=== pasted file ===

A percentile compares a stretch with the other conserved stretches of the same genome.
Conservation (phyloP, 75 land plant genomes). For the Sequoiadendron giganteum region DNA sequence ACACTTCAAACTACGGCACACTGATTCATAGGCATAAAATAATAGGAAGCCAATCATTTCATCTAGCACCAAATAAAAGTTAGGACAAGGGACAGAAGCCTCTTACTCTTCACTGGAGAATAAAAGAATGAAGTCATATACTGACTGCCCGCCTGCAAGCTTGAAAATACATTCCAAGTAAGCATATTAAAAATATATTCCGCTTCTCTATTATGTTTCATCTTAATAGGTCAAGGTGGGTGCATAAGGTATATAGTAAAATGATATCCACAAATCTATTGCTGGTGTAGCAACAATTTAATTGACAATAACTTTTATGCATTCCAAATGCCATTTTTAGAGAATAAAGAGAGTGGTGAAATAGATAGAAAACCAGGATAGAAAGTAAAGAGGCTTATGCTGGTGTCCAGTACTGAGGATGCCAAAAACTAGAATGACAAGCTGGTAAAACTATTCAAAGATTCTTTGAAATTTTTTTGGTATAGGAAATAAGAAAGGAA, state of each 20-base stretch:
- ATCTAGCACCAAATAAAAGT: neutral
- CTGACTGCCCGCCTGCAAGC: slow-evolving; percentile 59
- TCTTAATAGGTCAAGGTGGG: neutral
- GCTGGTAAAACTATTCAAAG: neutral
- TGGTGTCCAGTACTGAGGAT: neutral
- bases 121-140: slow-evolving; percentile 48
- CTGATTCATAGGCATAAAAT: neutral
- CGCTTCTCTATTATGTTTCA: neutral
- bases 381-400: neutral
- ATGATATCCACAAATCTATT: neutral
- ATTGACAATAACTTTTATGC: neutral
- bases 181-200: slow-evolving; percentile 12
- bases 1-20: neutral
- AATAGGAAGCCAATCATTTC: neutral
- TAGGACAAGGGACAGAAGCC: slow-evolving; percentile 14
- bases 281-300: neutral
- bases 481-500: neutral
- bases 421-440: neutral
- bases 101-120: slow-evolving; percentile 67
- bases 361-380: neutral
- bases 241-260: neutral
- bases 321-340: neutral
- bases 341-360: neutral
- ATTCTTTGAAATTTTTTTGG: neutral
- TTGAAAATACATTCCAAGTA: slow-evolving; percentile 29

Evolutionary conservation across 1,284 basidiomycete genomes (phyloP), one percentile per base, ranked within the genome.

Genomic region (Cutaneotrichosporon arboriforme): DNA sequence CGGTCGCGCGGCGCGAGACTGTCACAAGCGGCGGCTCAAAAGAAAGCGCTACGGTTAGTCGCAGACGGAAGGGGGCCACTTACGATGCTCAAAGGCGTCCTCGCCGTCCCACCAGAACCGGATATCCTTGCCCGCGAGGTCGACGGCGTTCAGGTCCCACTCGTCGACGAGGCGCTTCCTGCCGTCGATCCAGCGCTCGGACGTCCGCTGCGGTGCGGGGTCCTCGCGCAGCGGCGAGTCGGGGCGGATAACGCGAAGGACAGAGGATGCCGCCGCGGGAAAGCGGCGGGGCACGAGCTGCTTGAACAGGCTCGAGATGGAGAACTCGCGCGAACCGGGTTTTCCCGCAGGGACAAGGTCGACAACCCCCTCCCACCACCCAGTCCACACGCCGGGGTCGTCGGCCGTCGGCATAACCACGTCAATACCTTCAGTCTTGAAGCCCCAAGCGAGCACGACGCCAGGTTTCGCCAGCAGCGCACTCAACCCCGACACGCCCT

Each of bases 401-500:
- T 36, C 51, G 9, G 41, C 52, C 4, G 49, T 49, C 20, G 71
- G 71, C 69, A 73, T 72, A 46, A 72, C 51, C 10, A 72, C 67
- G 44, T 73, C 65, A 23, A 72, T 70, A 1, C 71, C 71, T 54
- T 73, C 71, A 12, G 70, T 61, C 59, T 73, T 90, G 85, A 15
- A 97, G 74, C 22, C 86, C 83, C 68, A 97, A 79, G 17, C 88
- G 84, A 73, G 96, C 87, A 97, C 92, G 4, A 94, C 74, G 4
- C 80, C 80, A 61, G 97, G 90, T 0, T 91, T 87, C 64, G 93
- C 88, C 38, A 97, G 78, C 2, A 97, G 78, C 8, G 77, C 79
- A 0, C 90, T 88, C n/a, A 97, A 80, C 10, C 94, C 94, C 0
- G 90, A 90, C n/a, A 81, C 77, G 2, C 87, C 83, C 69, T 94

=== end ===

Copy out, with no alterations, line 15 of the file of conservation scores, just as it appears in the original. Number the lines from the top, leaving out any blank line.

- bases 1-20: neutral